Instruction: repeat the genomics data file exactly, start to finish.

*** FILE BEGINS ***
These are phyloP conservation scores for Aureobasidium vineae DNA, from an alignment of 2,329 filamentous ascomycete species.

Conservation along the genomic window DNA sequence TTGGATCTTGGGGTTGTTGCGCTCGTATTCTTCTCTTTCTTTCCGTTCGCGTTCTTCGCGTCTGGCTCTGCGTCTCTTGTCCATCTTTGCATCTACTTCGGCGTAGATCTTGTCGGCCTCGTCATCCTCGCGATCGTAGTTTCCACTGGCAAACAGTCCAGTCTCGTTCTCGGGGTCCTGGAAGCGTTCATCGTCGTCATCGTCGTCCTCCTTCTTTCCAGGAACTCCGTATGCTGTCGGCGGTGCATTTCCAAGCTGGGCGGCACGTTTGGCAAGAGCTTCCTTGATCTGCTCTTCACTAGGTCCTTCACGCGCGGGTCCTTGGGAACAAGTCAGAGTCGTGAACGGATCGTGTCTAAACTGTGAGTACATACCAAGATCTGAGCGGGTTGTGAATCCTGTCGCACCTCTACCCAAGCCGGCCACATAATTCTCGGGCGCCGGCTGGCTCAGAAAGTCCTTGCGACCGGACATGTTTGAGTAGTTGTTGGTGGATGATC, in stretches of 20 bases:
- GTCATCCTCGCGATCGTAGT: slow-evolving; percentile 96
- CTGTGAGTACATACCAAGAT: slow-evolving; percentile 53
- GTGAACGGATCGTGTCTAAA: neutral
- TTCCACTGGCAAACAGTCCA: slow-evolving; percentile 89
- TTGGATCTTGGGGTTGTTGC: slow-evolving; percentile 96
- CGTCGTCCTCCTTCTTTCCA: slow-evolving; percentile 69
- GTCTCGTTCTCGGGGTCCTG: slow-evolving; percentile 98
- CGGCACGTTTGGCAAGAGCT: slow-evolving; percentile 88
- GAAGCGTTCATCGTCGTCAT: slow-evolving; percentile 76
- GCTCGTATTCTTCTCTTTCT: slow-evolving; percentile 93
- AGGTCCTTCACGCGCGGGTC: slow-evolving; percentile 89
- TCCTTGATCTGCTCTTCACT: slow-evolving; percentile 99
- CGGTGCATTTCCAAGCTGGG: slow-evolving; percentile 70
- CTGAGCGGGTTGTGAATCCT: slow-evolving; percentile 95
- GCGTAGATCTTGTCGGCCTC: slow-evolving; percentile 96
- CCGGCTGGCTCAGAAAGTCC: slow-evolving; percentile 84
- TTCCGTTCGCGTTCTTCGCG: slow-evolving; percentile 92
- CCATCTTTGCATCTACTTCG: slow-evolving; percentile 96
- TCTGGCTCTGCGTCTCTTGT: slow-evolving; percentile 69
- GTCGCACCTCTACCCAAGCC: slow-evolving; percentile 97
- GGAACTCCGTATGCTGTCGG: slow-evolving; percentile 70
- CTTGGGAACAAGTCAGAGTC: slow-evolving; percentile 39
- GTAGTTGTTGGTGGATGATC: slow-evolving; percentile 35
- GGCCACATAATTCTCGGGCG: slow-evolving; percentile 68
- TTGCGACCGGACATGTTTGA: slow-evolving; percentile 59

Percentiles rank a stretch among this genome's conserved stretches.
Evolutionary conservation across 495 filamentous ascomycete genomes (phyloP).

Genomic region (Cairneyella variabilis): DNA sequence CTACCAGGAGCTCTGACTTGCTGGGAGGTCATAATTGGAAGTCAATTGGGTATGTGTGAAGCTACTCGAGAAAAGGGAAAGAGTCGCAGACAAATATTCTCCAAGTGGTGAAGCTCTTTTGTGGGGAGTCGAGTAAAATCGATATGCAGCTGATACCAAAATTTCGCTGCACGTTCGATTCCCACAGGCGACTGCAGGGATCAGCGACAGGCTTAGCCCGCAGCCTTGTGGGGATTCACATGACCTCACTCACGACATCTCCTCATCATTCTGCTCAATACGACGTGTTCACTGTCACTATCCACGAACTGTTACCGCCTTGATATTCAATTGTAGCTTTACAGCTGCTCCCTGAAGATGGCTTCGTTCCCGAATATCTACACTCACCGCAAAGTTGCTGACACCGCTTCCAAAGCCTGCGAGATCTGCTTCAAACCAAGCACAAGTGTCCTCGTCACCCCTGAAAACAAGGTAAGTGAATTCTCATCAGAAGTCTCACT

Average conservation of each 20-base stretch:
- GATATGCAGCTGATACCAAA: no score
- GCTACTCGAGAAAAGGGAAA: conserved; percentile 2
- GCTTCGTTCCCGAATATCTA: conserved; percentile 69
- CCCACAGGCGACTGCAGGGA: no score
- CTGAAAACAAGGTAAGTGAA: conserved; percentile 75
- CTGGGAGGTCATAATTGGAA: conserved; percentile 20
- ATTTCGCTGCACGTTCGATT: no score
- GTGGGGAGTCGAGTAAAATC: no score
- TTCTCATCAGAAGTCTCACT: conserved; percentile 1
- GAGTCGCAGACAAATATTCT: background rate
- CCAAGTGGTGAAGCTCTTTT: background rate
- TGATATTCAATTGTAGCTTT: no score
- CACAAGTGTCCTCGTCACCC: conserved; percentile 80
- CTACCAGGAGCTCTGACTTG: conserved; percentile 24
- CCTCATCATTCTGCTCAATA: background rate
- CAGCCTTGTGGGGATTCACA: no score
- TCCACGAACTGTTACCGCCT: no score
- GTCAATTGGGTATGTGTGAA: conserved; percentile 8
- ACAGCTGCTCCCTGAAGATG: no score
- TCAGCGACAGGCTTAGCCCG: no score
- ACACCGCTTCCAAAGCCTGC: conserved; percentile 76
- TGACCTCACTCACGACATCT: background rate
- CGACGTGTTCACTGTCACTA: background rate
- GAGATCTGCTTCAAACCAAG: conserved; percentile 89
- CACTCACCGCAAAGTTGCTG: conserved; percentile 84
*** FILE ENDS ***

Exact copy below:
These are phyloP conservation scores for Aureobasidium vineae DNA, from an alignment of 2,329 filamentous ascomycete species.

Conservation along the genomic window DNA sequence TTGGATCTTGGGGTTGTTGCGCTCGTATTCTTCTCTTTCTTTCCGTTCGCGTTCTTCGCGTCTGGCTCTGCGTCTCTTGTCCATCTTTGCATCTACTTCGGCGTAGATCTTGTCGGCCTCGTCATCCTCGCGATCGTAGTTTCCACTGGCAAACAGTCCAGTCTCGTTCTCGGGGTCCTGGAAGCGTTCATCGTCGTCATCGTCGTCCTCCTTCTTTCCAGGAACTCCGTATGCTGTCGGCGGTGCATTTCCAAGCTGGGCGGCACGTTTGGCAAGAGCTTCCTTGATCTGCTCTTCACTAGGTCCTTCACGCGCGGGTCCTTGGGAACAAGTCAGAGTCGTGAACGGATCGTGTCTAAACTGTGAGTACATACCAAGATCTGAGCGGGTTGTGAATCCTGTCGCACCTCTACCCAAGCCGGCCACATAATTCTCGGGCGCCGGCTGGCTCAGAAAGTCCTTGCGACCGGACATGTTTGAGTAGTTGTTGGTGGATGATC, in stretches of 20 bases:
- GTCATCCTCGCGATCGTAGT: slow-evolving; percentile 96
- CTGTGAGTACATACCAAGAT: slow-evolving; percentile 53
- GTGAACGGATCGTGTCTAAA: neutral
- TTCCACTGGCAAACAGTCCA: slow-evolving; percentile 89
- TTGGATCTTGGGGTTGTTGC: slow-evolving; percentile 96
- CGTCGTCCTCCTTCTTTCCA: slow-evolving; percentile 69
- GTCTCGTTCTCGGGGTCCTG: slow-evolving; percentile 98
- CGGCACGTTTGGCAAGAGCT: slow-evolving; percentile 88
- GAAGCGTTCATCGTCGTCAT: slow-evolving; percentile 76
- GCTCGTATTCTTCTCTTTCT: slow-evolving; percentile 93
- AGGTCCTTCACGCGCGGGTC: slow-evolving; percentile 89
- TCCTTGATCTGCTCTTCACT: slow-evolving; percentile 99
- CGGTGCATTTCCAAGCTGGG: slow-evolving; percentile 70
- CTGAGCGGGTTGTGAATCCT: slow-evolving; percentile 95
- GCGTAGATCTTGTCGGCCTC: slow-evolving; percentile 96
- CCGGCTGGCTCAGAAAGTCC: slow-evolving; percentile 84
- TTCCGTTCGCGTTCTTCGCG: slow-evolving; percentile 92
- CCATCTTTGCATCTACTTCG: slow-evolving; percentile 96
- TCTGGCTCTGCGTCTCTTGT: slow-evolving; percentile 69
- GTCGCACCTCTACCCAAGCC: slow-evolving; percentile 97
- GGAACTCCGTATGCTGTCGG: slow-evolving; percentile 70
- CTTGGGAACAAGTCAGAGTC: slow-evolving; percentile 39
- GTAGTTGTTGGTGGATGATC: slow-evolving; percentile 35
- GGCCACATAATTCTCGGGCG: slow-evolving; percentile 68
- TTGCGACCGGACATGTTTGA: slow-evolving; percentile 59

Percentiles rank a stretch among this genome's conserved stretches.
Evolutionary conservation across 495 filamentous ascomycete genomes (phyloP).

Genomic region (Cairneyella variabilis): DNA sequence CTACCAGGAGCTCTGACTTGCTGGGAGGTCATAATTGGAAGTCAATTGGGTATGTGTGAAGCTACTCGAGAAAAGGGAAAGAGTCGCAGACAAATATTCTCCAAGTGGTGAAGCTCTTTTGTGGGGAGTCGAGTAAAATCGATATGCAGCTGATACCAAAATTTCGCTGCACGTTCGATTCCCACAGGCGACTGCAGGGATCAGCGACAGGCTTAGCCCGCAGCCTTGTGGGGATTCACATGACCTCACTCACGACATCTCCTCATCATTCTGCTCAATACGACGTGTTCACTGTCACTATCCACGAACTGTTACCGCCTTGATATTCAATTGTAGCTTTACAGCTGCTCCCTGAAGATGGCTTCGTTCCCGAATATCTACACTCACCGCAAAGTTGCTGACACCGCTTCCAAAGCCTGCGAGATCTGCTTCAAACCAAGCACAAGTGTCCTCGTCACCCCTGAAAACAAGGTAAGTGAATTCTCATCAGAAGTCTCACT

Average conservation of each 20-base stretch:
- GATATGCAGCTGATACCAAA: no score
- GCTACTCGAGAAAAGGGAAA: conserved; percentile 2
- GCTTCGTTCCCGAATATCTA: conserved; percentile 69
- CCCACAGGCGACTGCAGGGA: no score
- CTGAAAACAAGGTAAGTGAA: conserved; percentile 75
- CTGGGAGGTCATAATTGGAA: conserved; percentile 20
- ATTTCGCTGCACGTTCGATT: no score
- GTGGGGAGTCGAGTAAAATC: no score
- TTCTCATCAGAAGTCTCACT: conserved; percentile 1
- GAGTCGCAGACAAATATTCT: background rate
- CCAAGTGGTGAAGCTCTTTT: background rate
- TGATATTCAATTGTAGCTTT: no score
- CACAAGTGTCCTCGTCACCC: conserved; percentile 80
- CTACCAGGAGCTCTGACTTG: conserved; percentile 24
- CCTCATCATTCTGCTCAATA: background rate
- CAGCCTTGTGGGGATTCACA: no score
- TCCACGAACTGTTACCGCCT: no score
- GTCAATTGGGTATGTGTGAA: conserved; percentile 8
- ACAGCTGCTCCCTGAAGATG: no score
- TCAGCGACAGGCTTAGCCCG: no score
- ACACCGCTTCCAAAGCCTGC: conserved; percentile 76
- TGACCTCACTCACGACATCT: background rate
- CGACGTGTTCACTGTCACTA: background rate
- GAGATCTGCTTCAAACCAAG: conserved; percentile 89
- CACTCACCGCAAAGTTGCTG: conserved; percentile 84